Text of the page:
Vice President Jejomar Binay on Thursday called on Malacañang to be transparent by fully disclosing all projects funded by the Disbursement Acceleration Program (DAP).
In a speech before the Rotary Club of Manila, the Vice President said full disclosure is “a good starting point” to prove “good faith” by those who conceived and implemented the controversial program.
“Let me state as a lawyer that the question of accountabilities of government officials would have to be reckoned as part of the legal and logical consequences of this groundbreaking decision. As you all know, the Supreme Court [SC] has placed the onus of proving ‘good faith’ on those who conceived and implemented the DAP,” Binay noted.
“But where do we start? For me, a good starting point would be to make available to the public all the projects funded by the DAP. This is after all consistent with the tenets of full transparency that is the cornerstone of the Aquino administration and I do hope my colleagues will reconsider a reported decision to withhold the release of the so-called DAP list,” he said.
Binay backed a proposal of some sectors for an independent audit of DAP funds.
“This should be done as soon as possible,” he said.
According to the Vice President, the SC decision and the separate concurring opinions are “rather clear, if not brutally frank, on the matter of accountability.”
“There is no room to speculate or look for hidden clues in the decision of the High Court,” he said.
Binay also called for continued vigilance on the pork barrel scam.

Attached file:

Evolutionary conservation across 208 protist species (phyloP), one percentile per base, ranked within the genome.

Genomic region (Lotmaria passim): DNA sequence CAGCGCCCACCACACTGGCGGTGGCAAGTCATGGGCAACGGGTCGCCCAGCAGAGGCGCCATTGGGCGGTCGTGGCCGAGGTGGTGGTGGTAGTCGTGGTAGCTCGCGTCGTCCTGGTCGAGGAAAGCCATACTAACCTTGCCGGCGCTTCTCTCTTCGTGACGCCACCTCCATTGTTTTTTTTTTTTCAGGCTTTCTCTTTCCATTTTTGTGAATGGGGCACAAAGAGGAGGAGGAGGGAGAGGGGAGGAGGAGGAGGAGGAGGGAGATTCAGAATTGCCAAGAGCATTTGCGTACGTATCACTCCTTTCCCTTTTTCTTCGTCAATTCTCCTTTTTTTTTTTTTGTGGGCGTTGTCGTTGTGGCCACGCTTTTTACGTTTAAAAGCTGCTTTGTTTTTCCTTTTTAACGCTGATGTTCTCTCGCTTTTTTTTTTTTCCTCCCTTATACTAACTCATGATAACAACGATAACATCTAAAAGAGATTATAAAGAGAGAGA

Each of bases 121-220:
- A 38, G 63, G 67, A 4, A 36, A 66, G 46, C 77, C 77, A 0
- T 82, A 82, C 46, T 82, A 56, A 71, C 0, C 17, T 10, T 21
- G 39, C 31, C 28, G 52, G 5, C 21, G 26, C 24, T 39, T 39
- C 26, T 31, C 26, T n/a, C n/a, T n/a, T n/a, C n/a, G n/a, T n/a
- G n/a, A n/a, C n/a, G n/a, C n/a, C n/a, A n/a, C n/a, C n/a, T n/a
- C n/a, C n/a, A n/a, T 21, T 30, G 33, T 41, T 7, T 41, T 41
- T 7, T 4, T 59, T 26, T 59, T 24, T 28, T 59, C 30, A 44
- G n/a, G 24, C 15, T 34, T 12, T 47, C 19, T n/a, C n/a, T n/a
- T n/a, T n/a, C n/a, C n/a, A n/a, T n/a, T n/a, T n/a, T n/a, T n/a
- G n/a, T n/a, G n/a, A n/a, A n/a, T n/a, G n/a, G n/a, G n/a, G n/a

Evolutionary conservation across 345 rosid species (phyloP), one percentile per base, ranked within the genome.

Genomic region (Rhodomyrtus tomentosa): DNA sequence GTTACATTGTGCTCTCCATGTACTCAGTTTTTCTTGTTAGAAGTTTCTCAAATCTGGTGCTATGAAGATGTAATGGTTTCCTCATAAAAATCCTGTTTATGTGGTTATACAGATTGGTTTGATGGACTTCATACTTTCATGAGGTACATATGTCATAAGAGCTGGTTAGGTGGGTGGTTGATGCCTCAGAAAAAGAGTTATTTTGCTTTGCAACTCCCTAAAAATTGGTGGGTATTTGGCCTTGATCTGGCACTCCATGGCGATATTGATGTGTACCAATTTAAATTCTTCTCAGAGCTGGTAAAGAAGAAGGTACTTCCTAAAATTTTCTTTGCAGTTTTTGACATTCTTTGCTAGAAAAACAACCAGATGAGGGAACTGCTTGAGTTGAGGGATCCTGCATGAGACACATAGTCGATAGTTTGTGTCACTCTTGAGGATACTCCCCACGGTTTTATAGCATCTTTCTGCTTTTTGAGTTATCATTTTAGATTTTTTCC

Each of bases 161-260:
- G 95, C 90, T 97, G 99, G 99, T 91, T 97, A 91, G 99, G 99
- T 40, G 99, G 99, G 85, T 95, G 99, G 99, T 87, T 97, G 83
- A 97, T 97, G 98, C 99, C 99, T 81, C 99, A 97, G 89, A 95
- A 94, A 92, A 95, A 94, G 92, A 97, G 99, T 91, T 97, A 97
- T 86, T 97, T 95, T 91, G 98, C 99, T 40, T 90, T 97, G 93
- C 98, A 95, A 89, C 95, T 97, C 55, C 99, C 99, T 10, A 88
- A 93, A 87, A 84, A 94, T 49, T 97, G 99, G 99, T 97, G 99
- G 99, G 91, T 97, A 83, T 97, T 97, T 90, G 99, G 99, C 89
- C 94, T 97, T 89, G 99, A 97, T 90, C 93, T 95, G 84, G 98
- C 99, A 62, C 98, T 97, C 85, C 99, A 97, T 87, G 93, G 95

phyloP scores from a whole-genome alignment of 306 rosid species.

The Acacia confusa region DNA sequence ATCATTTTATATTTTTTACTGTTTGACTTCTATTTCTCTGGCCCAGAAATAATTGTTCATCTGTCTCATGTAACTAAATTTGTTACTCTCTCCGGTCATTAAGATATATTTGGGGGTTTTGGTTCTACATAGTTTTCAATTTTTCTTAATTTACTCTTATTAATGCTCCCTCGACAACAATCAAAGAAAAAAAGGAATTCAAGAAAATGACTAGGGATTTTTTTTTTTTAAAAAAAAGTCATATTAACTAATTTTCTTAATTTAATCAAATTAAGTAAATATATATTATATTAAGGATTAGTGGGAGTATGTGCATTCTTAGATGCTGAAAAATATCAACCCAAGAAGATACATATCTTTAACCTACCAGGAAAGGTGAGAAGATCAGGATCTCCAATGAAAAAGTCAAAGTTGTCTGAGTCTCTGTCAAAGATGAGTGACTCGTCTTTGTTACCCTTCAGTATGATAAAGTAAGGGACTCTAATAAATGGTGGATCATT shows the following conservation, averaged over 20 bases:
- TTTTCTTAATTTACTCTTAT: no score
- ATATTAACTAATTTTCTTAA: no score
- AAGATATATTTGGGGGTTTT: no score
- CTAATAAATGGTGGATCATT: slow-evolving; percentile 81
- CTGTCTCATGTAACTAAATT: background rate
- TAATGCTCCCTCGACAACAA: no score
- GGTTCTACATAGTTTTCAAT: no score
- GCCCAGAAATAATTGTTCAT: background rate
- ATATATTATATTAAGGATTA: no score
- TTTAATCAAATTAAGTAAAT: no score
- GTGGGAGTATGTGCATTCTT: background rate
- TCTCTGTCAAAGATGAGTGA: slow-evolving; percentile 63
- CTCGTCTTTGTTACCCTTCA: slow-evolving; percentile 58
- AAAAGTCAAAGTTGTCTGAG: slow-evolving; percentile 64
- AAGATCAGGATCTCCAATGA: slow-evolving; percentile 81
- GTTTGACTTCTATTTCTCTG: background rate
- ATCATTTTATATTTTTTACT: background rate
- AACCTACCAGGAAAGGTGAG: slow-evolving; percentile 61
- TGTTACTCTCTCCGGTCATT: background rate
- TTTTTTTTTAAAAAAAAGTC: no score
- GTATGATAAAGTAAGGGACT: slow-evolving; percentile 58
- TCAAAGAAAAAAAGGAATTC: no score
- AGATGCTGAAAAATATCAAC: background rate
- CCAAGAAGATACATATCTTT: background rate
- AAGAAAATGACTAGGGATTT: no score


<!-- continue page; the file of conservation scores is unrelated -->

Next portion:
“It is essential that we see this cleansing of government to its just conclusion, public service without taint of self-interest, without a tinge of deception and political persecution,” he said.
Buhay party-list Rep. Joselito Atienza agreed with Binay, saying Budget Secretary Florencio ‘Butch” Abad should not ignore the clamor to make a full disclosure of the P147-billion DAP funds.
“Until now, Secretary Abad has been tight-lipped, while Malacañang apologists continue to justify the DAP by mere rhetoric. He was even quoted as saying that he has yet to read the SC decision,” Atienza told reporters.
“This isn’t fair, he has to make a full disclosure of the extent of the program and explain if the funds released through DAP were really used for development projects, not as a reward to loyal political subalterns of the President,” he said.
Abad’s explanation, Atienza added, is urgently needed in light of revelations by several lawmakers that they were simply told in 2012 to submit a list of projects they wanted to implement. The instruction to endorse projects was contained in a confidential note to senators by then Senate finance committee chairman Franklin Drilon, and the recipients of the letters presumed these projects covered by additional funding were to be deemed as budget amendments since there was no mention of the DAP.
Atienza said it is possible that President Benigno Aquino 3rd approved a memorandum granting “omnibus authority” to “consolidate savings/unutilized balances and their realignment” on June 25, 2012, based on Abad’s recommendation.
“This actually explains that DAP wasn’t crafted overnight, but those behind it wanted the President to approve it, even if there are already talks that it would be unconstitutional,” he added.
Atienza also noted that if Malacanang “wanted to speed up allocation of funds to so-called development projects, it could have merely asked Congress for a supplemental budget.”
Also on Thursday, the Bukluran ng Manggagawang Pilipino (BMP) slammed Palace spokesman Edwin Lacierda for making excuses for Abad.
“It seems that Lacierda is on automatic deception mode. Whenever there are inquiries on the disbursement of public funds by the executive branch, he is quick to denying any violations whatsoever without any proof or investigation,” BMP’s Gie Relova said.